Dove's 'Reverse Selfie' video tackles digital distortion on social media

During a time when social media platforms are steadily on the rise, Dove and Lizzo are raising awareness around an important issue: digital distortion.

The personal care brand and Grammy award-winning artist announced the launch of the company’s global “The Selfie Talk” campaign, which has kicked off with an aim to transform social media into a more positive and empowering place for the next generation.

There’s also a powerful “Reverse Selfie” video that displays the pressures around social media and how it’s hurting young girls’ self-esteem.

During the short film, a young girl’s highly digitally altered and retouched look is rewound back to her natural look and you see how dramatically different the two looks are.

A research study by Dove’s Self-Esteem Project 2020 revealed that 80% of girls have already applied a filter or used an app to change the way they look in their photos by the time they are 13.

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It also showed 77% of girls try to change or hide at least one body part/physical feature before posting a photo of themselves on social media.

“Although certain aspects of social media can promote connection and well-being, in recent years dozens of scientific studies have shown that social media can negatively influence body confidence, mood, and self-esteem,” Dr. Phillippa Diedrichs, a research psychologist at the Centre of Appearance Research at the University of West England, said in a statement shared with “GMA.”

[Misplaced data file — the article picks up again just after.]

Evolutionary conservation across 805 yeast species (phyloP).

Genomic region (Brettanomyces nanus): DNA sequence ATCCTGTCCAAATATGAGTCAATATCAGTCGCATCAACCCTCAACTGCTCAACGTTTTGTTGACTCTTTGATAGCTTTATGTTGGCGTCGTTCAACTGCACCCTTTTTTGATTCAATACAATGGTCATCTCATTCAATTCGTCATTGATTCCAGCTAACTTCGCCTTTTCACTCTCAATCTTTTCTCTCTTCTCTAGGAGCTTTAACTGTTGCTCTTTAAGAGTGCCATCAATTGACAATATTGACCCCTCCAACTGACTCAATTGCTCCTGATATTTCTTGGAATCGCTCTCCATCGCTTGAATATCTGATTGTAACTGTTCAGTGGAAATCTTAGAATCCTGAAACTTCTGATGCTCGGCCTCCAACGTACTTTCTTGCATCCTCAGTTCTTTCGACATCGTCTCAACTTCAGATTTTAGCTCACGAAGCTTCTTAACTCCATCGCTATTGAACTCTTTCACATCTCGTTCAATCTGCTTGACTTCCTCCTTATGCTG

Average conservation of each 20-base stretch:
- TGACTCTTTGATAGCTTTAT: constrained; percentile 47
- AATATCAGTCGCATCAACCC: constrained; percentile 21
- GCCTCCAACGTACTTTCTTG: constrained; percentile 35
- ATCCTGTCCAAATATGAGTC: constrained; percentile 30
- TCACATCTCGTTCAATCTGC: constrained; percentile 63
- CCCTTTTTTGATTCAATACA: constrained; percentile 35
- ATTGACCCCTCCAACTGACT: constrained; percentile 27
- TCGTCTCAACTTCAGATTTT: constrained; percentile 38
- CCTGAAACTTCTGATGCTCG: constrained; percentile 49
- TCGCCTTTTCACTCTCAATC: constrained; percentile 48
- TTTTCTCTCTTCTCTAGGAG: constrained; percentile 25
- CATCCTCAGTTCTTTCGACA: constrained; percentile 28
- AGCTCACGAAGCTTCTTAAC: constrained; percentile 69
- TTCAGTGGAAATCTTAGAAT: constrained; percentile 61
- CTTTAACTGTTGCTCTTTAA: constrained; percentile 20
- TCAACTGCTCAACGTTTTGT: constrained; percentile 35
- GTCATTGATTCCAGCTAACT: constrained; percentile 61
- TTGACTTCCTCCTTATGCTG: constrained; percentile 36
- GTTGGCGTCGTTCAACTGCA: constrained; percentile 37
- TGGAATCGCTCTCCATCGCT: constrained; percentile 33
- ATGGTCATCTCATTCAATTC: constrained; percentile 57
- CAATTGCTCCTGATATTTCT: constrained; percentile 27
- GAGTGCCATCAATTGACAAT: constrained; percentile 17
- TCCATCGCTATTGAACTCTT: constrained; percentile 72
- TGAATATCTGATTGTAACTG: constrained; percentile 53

“This happens when users spend significant amounts of time posting selfies, using editing apps and filters to alter their appearance, comparing themselves to others, and seeking validation through comments and likes,” she said. “It’s therefore imperative that we help young people to develop skills to navigate social media in a healthy and productive way.”

To further push the mission of making a positive experience of beauty universally accessible for all, Lizzo has kick-started the conversation with Dove by reflecting on her own experiences growing up and feeling pressure to change.

“I remember waking up and wanting to be someone else, change my body, change my eye color, my hair textures,” the “Truth Hurts” singer said in a post.

“I didn’t have filters, and it scares me to think that now there is a tool that actually cashes in on that insecurity,” she added.

Prior to Dove announcing Lizzo as its newest partner, she posted an unedited nude selfie on Instagram with an empowering caption saying, “Now normally I would fix my belly and smooth my skin but baby I wanted show u how I do it au natural.”

Lizzo also previously called out a trend in the body positivity movement, saying the movement to uplift bigger women is starting to fail the people it was meant to empower.

“The body positivity movement has been co-opted by ‘All Bodies,’ and people are finally celebrating medium and small girls and people who occasionally get rolls,” explained the 32-year-old on TikTok. “Fat people are still getting the short end of this movement!”

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